Budget 2017: NHS handed £350 million to cope with winter pressures

Updated: 

King's Fund warning

The "under pressure" NHS in England has been given an additional £350 million to cope with pressures over the coming winter.

Chancellor Philip Hammond announced plans to plough money into the service as it enters the difficult winter months.

Mr Hammond acknowledged that the service is "under pressure" as he committed resource funding of £2.8 billion to the NHS in England.

This includes the immediate funds for winter planning, £1.6 billion in 2018/19 and the rest the year after.

Mr Hammond said: "It is central to this Government's vision that everyone has access to the NHS free at the point of need.

"That is why we endorsed and funded the NHS's Five Year Forward View in 2014.

"But even with this additional funding, we acknowledge that the service remains under pressure and today we respond.

"First we will deliver an additional £10 billion package of capital investment in frontline services over the course of this parliament to support the Sustainability and Transformation plans which will make our NHS more resilient. Investing in an NHS fit for the future.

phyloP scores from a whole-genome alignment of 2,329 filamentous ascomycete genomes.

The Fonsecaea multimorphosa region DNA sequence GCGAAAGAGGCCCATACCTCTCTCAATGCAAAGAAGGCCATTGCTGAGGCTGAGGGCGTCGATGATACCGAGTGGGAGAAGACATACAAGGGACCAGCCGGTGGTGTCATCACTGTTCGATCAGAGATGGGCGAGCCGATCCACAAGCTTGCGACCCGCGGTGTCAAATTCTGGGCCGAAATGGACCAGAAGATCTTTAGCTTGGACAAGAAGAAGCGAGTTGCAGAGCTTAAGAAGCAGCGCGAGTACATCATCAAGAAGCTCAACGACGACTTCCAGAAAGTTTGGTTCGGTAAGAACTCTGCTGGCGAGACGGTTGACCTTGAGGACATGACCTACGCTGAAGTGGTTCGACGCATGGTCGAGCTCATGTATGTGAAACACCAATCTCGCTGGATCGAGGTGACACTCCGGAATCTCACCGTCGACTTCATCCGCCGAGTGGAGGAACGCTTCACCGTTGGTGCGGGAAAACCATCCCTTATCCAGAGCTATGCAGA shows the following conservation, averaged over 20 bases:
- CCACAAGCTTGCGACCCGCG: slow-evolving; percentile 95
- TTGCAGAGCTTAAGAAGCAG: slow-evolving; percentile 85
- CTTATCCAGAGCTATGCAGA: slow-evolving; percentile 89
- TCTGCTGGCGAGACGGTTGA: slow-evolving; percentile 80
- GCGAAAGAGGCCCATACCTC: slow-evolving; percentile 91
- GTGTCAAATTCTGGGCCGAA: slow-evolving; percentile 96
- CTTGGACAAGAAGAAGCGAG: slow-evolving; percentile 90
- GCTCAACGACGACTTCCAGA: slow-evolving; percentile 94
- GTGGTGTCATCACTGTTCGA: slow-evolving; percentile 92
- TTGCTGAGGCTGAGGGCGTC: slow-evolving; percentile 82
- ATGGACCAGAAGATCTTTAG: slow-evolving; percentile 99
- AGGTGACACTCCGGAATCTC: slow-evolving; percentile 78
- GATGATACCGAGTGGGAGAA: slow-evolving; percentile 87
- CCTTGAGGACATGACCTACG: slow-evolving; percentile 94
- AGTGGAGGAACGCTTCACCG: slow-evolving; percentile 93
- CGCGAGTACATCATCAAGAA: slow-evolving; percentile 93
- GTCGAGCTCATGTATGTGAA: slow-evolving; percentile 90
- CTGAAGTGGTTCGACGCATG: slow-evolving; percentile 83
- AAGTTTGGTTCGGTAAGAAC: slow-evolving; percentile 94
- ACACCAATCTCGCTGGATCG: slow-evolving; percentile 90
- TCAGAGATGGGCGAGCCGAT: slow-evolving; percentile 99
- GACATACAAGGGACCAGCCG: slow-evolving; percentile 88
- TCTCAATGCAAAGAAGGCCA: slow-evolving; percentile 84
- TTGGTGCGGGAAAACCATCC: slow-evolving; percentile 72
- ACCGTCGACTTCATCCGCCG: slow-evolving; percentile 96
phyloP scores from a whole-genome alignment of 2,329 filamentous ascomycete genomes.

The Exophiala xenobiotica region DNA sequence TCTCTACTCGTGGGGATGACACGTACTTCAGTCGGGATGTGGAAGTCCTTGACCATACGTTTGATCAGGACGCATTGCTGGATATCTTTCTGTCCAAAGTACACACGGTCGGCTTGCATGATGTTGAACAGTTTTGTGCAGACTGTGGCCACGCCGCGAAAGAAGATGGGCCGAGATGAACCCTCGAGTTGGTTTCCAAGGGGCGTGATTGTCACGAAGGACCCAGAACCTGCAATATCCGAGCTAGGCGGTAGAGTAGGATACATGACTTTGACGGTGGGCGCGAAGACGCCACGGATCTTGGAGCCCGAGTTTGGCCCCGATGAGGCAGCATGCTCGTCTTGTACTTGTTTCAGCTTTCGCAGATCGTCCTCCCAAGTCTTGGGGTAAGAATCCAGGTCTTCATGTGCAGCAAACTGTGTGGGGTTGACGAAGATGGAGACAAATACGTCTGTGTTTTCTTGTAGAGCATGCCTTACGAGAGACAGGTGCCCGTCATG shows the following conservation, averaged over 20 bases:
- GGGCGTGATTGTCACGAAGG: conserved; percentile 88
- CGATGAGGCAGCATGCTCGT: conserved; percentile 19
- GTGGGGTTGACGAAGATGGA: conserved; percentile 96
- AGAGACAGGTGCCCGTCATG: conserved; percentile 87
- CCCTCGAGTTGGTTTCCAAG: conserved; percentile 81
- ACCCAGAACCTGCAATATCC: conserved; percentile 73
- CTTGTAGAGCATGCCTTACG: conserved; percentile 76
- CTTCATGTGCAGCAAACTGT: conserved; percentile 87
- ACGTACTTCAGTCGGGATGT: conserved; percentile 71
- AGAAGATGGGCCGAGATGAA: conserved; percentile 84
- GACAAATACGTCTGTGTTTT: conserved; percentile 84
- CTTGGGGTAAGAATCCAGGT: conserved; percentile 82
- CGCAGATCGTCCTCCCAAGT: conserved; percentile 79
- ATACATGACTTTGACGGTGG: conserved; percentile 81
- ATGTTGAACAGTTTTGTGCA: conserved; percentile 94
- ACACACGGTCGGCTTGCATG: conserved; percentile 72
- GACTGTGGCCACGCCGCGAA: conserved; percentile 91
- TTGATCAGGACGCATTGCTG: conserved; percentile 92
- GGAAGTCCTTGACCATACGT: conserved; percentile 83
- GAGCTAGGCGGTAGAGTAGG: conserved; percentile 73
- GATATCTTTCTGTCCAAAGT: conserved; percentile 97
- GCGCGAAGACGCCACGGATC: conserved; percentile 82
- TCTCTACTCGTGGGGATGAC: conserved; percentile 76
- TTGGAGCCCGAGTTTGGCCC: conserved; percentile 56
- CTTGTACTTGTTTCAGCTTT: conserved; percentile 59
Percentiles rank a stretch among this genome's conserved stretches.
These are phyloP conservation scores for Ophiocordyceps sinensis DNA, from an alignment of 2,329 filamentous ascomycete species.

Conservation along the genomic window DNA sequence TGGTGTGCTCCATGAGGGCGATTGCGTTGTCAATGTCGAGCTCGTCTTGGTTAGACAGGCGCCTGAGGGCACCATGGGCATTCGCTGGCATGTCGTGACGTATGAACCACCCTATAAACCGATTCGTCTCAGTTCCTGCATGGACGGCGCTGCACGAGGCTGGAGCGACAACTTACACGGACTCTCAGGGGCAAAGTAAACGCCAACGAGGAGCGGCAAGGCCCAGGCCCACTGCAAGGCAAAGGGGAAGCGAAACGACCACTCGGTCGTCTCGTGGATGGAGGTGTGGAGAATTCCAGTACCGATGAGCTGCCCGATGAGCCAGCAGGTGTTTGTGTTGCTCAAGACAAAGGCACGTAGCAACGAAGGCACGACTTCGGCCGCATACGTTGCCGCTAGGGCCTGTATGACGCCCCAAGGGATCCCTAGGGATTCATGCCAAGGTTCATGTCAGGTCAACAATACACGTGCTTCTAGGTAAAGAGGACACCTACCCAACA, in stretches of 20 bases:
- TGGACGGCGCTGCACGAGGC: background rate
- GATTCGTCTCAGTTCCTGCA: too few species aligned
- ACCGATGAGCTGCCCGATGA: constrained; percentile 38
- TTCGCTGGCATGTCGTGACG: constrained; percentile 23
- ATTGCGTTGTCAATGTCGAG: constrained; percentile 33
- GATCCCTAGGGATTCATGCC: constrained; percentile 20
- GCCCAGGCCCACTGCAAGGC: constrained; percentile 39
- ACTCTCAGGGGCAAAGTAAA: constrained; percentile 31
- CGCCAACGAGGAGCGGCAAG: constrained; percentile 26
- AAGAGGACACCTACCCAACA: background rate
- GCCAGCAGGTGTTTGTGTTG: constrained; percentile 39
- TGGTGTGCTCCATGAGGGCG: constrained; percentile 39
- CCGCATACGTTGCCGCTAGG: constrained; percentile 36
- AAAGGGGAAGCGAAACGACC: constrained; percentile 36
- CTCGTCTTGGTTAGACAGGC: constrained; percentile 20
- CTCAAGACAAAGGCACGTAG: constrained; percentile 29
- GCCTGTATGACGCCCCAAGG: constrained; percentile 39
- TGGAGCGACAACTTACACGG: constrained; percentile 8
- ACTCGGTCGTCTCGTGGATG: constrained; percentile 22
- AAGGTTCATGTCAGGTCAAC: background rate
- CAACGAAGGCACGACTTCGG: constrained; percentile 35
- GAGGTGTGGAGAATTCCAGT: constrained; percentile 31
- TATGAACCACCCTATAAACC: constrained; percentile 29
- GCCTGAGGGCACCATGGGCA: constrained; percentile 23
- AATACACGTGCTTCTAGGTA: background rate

"But we also recognise that the NHS is under pressure right now.

"I am therefore exceptionally, and outside the Spending Review process, making an additional commitment of resource funding of £2.8 billion to the NHS in England - £350 million immediately to allow trusts to plan for this winter, £1.6 billion in 2018/19 with the balance in 19/20, taking the extra resource into the NHS next year to £3.75 billion in total.

"Meaning that our NHS will receive a £7.5 billion increase to its resource budget over this year and next."

Earlier this month, NHS England boss Simon Stevens made a desperate plea for money for the health service.

He said that without more money for the NHS, the number of patients waiting to be admitted to hospital in England to have surgery will rocket to five million by 2021.

Commenting on the announcement Dr Nick Scriven, president of the Society for Acute Medicine - which represents hospital doctors who look after patients admitted as an emergency who do not need surgery, said: "The additional £350 million will just about cover agency spend this winter if it has not already been earmarked or spent by trusts which are covering debts from last year."